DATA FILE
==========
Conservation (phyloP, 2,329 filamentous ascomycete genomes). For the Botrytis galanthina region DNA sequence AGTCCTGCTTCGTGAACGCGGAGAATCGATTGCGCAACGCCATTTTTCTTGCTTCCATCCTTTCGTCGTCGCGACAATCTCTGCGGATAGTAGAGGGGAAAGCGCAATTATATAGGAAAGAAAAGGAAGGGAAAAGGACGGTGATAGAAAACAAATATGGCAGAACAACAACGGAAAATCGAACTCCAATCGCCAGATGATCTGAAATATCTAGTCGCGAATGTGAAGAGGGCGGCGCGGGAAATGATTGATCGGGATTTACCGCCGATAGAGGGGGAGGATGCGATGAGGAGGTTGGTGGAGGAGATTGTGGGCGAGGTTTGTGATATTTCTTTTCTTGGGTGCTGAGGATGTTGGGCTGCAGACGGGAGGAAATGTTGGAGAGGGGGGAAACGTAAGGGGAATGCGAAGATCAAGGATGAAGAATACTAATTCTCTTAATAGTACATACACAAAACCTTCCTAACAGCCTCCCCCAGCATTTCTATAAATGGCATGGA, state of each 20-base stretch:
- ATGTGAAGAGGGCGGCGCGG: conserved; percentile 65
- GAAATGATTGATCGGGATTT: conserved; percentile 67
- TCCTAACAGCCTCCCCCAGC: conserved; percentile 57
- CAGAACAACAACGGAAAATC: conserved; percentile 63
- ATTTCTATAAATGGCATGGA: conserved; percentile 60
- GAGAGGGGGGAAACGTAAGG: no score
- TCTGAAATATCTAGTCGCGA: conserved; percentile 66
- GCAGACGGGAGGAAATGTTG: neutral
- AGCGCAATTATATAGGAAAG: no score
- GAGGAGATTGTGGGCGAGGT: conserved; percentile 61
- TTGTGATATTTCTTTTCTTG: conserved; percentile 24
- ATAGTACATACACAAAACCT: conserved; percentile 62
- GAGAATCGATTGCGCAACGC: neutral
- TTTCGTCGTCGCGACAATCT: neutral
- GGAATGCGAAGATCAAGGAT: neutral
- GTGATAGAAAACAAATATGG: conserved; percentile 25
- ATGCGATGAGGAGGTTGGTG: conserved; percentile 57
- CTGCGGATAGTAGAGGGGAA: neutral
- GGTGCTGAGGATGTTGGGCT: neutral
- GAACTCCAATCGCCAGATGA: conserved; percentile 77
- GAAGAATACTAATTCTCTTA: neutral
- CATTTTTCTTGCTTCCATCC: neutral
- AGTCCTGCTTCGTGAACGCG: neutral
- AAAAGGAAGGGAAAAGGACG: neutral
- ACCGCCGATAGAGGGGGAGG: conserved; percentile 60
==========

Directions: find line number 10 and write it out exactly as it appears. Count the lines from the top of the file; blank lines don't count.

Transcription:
- AGCGCAATTATATAGGAAAG: no score